Thomas Jefferson once said "Those who wish to be ignorant and free, believe in something that never was and never shall be."
Science mongering is using science to push an agenda while leaving no room for dissentment. It considers from the start that all opponents are an external threat or an attack to the group, so it makes it impossible to have a critical discussion. As Douglas N. Walton* says "a fortress of hardened dogmatism that leaves no room for critical doubt or questioning at all".
A great example of this is climate change.
The argument is often made that if you support the climate change agenda, you support the planet, but if you don't, you don't care about the planet. So it leaves no room for people who care about the planet but don't support the climate change agenda.
This type of hardened bias is what defines fanaticism. As Walton says "it allows no empathy or tolerance required to look at the argumentation of the other side and appreciate the evidence for it - it is a dogmatism fueled by an emotional identification with the group position".
The terms "fake news" and "alternative media" where coined to attack mainstream media back using exactly their same tactics, and in reaction to their way of manipulating and discrediting all valid opposition to their anti-Trump propaganda machine.
In the case of climate change, mainstream media did it again by calling opposition "climate deniers" while the founder of The Weather Channel, John Coleman, had to remind them in a CNN interview that the right term would have been "skeptic" and that nothing close to "scientific consensus" exists because science is not about votes, it is about facts.
And it is the same case for Brexit, Vaccines, GMOs, Cancer Treatment, Trump and on and on...
Science mongering or fanatic scientific propaganda, is a blatant attempt to thwart your freedom of choice and your freedom to think. No individual, group or community can hold a monopoly on science. If so, it wouldn't be called science. Skepticism drives science.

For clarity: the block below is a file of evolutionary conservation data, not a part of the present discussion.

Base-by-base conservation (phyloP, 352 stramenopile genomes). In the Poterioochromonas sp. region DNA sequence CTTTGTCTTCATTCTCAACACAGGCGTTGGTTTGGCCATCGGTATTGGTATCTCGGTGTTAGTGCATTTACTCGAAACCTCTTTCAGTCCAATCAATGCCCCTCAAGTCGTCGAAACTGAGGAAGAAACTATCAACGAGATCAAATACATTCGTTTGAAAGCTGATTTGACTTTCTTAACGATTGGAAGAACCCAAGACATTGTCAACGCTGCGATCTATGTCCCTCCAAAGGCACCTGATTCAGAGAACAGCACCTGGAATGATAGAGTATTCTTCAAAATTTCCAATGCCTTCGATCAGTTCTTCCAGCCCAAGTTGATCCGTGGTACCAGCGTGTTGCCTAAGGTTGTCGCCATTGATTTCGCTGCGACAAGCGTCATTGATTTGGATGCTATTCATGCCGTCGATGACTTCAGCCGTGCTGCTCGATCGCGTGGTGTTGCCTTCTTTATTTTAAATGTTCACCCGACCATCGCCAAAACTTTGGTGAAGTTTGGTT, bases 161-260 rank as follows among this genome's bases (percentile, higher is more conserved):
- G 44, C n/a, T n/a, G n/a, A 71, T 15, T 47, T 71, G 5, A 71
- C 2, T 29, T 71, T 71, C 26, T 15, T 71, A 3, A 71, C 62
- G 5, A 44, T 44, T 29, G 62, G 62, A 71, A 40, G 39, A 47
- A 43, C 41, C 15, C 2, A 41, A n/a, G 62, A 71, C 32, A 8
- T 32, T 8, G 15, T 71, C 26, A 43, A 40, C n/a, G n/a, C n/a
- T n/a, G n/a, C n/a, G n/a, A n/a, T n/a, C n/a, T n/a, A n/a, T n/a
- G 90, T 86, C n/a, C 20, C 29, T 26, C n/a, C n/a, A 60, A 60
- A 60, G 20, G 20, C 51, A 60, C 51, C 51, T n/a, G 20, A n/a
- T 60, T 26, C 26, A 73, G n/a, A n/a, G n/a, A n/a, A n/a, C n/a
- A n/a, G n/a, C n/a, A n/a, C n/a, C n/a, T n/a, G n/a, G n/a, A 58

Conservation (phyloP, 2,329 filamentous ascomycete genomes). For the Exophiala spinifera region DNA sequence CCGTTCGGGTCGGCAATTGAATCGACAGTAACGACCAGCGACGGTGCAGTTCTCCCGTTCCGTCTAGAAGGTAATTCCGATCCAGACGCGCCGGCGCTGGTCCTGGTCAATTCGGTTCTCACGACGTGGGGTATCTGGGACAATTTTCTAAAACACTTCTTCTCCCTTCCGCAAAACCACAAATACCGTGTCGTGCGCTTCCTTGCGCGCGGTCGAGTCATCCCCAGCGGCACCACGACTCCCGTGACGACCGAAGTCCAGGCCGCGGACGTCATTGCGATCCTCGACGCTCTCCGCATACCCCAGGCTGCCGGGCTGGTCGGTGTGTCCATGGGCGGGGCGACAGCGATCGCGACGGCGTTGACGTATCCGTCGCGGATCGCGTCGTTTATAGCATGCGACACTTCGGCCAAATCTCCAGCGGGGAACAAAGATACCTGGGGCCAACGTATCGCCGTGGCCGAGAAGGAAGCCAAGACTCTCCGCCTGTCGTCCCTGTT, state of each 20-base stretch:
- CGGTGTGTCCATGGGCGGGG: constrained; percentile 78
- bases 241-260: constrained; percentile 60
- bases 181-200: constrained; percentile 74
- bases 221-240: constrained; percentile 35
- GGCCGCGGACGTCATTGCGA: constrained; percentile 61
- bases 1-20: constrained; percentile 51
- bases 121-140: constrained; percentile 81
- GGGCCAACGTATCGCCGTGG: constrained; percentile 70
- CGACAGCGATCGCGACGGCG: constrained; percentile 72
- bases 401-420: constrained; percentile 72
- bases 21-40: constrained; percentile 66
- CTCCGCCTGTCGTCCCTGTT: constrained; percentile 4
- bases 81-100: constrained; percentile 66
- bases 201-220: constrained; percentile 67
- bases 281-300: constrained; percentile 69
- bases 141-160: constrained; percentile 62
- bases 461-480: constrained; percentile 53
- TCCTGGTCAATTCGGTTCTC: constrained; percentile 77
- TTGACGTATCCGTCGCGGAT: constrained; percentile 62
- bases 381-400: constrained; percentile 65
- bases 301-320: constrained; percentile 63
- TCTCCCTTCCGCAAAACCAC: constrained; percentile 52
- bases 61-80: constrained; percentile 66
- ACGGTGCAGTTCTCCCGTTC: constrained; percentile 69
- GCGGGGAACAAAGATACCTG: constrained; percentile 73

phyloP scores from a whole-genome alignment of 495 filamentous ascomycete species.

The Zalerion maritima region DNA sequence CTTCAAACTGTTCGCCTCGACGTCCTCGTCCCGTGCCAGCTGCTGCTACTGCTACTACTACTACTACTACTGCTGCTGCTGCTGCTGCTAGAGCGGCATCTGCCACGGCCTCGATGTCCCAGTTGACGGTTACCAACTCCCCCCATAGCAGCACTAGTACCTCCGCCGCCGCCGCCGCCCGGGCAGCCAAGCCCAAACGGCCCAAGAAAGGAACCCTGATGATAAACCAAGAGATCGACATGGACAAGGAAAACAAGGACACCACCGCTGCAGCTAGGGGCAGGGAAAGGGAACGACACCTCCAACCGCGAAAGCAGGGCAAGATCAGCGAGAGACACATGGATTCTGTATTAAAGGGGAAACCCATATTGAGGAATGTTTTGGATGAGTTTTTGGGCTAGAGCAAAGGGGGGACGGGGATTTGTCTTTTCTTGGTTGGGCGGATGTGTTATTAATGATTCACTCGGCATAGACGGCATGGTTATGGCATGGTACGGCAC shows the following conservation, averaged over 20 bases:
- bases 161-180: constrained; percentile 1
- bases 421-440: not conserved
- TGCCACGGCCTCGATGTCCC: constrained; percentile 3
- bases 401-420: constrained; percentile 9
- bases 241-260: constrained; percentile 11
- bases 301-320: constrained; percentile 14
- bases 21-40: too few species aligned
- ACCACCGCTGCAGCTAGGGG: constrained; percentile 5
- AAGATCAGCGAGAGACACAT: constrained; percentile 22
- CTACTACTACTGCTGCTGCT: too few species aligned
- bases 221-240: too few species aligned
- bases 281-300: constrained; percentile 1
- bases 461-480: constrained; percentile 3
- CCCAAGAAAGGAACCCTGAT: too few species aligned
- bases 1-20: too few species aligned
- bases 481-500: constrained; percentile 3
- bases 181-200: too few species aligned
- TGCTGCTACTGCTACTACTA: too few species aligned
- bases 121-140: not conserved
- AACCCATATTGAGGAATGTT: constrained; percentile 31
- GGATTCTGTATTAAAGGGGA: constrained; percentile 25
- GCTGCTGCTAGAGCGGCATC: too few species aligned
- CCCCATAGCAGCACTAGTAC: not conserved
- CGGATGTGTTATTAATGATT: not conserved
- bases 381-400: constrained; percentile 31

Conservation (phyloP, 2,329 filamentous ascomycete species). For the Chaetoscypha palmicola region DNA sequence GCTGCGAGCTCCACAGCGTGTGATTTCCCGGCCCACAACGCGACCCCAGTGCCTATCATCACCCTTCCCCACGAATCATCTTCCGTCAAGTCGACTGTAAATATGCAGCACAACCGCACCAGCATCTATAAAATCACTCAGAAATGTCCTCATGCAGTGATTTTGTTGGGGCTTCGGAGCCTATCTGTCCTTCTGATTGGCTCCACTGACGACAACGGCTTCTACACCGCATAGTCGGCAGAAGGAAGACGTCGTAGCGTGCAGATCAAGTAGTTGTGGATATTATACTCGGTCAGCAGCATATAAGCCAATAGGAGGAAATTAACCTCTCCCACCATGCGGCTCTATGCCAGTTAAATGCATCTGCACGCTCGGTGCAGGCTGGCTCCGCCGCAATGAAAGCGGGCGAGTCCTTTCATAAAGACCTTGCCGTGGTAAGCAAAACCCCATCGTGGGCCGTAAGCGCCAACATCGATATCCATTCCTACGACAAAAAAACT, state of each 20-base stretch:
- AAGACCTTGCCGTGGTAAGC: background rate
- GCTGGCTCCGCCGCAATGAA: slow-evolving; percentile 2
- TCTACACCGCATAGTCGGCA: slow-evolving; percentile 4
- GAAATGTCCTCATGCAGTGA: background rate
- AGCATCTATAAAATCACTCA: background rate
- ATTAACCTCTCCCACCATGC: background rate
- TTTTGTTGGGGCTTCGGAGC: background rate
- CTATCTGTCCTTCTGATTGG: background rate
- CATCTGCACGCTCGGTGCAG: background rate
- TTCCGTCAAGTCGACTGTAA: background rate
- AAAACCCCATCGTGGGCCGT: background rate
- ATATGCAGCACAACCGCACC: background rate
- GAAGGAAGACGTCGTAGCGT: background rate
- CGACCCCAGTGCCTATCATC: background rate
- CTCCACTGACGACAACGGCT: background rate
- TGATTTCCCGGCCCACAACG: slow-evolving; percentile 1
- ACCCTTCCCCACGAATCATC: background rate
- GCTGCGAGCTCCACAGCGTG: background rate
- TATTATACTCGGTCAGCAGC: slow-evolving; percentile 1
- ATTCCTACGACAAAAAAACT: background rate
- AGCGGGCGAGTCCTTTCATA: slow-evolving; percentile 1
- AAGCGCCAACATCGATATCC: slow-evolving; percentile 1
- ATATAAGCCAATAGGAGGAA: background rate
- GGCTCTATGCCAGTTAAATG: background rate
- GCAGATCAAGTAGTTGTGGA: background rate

Given enough of their so-called "consensus", politicians could easily wipe out your right to decide for "health" or "safety" reasons, just like it happened in California with vaccines. Again, the term "anti-vaxxers" was cleverly devised to discredit the opposition from the start.
Citing the "greater good" is an often-used reason for pushing health or national security agendas, but it also makes for a great excuse to get away with almost any crime against humanity, like mass murder, war, ethnic cleansing or political persecution. The fallacy of the "greater good" argument lies in that there can not be any objectivity when you have to "select" which persons from the group you are going to harm. That's why in finance law we have minority rights and in medicine we have the Hippocratic Oath, which many physicians no longer follow.
Science is as good as its evidence and evidence can change or "disappear". So far we are the only ones who seem to pay and face the consequences of political, scientific or financial error, so we should never renounce our right to see all evidence and decide for ourselves.
The institutional discredit of people's own natural right to think and decide for themselves in the name of scientific literacy has now backfired with the highest loss of credibility in history.
I leave you with an easy logical example. When someone says vaccine safety is supported by massive evidence and scientific consensus, I wonder what consensus are they referring to? The one that agrees that its common additives like mercury, aluminum or formaldehyde are toxic or the one that says it's totally fine to inject them in our body? At the end, it will always be your choice, not theirs.
*Sources: Plausible Argument in Everyday Conversation. Douglas N. Walton. SUNY Press. 1992